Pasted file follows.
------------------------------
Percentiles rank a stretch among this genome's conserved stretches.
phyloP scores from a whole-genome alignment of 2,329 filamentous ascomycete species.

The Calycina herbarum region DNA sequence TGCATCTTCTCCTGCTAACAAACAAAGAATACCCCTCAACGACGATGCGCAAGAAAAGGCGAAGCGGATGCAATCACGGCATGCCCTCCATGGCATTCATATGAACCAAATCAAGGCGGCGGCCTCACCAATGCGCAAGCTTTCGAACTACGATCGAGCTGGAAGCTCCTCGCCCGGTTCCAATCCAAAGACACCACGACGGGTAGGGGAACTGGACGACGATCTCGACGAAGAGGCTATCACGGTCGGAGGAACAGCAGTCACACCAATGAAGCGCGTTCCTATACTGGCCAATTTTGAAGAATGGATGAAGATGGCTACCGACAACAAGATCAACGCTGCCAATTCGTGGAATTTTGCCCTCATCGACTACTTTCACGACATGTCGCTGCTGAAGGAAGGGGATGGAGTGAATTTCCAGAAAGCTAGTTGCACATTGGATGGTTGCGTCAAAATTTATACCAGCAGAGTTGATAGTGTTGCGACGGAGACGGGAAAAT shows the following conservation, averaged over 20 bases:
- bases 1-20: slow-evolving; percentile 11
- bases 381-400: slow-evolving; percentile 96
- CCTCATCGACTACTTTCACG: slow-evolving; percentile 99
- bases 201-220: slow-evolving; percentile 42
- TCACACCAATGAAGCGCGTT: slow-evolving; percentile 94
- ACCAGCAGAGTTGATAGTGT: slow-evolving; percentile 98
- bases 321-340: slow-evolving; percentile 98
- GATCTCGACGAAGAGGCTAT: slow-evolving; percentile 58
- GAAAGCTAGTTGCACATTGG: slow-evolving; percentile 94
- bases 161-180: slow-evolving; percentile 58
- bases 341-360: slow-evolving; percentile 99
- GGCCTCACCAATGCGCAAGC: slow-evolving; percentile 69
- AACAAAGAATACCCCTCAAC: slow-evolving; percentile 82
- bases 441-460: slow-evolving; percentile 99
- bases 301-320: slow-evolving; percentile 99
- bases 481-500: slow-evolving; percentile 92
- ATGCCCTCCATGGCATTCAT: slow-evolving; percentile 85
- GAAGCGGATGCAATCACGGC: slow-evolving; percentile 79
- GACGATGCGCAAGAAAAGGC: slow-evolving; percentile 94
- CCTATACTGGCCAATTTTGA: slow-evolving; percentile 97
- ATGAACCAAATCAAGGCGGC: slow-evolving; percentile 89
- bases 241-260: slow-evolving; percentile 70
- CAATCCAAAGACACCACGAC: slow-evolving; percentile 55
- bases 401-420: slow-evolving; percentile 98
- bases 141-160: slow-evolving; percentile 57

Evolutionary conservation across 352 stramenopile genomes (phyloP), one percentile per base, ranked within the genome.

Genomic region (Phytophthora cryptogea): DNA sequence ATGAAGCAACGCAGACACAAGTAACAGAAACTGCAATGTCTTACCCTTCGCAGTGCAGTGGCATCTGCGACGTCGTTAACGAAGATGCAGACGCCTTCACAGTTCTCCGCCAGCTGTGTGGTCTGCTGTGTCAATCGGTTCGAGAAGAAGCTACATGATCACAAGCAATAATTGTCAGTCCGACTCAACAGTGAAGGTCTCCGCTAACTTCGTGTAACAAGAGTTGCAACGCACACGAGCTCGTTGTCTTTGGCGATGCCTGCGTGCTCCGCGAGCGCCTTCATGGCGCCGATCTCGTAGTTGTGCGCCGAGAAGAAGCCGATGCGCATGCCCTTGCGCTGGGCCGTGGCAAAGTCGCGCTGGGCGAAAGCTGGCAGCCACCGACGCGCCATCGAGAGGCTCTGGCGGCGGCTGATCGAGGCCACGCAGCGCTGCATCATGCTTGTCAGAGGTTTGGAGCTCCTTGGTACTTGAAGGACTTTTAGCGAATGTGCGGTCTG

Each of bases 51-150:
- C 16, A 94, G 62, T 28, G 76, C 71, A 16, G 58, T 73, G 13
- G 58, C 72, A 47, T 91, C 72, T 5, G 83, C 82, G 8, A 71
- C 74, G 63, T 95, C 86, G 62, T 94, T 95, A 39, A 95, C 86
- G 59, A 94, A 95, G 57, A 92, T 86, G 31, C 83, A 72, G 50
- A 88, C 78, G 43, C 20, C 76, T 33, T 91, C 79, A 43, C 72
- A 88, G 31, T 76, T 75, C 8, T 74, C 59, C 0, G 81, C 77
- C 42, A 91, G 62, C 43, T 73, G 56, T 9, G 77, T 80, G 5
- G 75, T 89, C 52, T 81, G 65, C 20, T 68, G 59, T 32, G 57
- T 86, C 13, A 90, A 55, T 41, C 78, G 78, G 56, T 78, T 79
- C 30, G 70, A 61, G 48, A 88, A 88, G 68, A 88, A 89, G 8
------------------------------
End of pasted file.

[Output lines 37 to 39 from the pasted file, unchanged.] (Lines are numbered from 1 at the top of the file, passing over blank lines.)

- A 88, G 31, T 76, T 75, C 8, T 74, C 59, C 0, G 81, C 77
- C 42, A 91, G 62, C 43, T 73, G 56, T 9, G 77, T 80, G 5
- G 75, T 89, C 52, T 81, G 65, C 20, T 68, G 59, T 32, G 57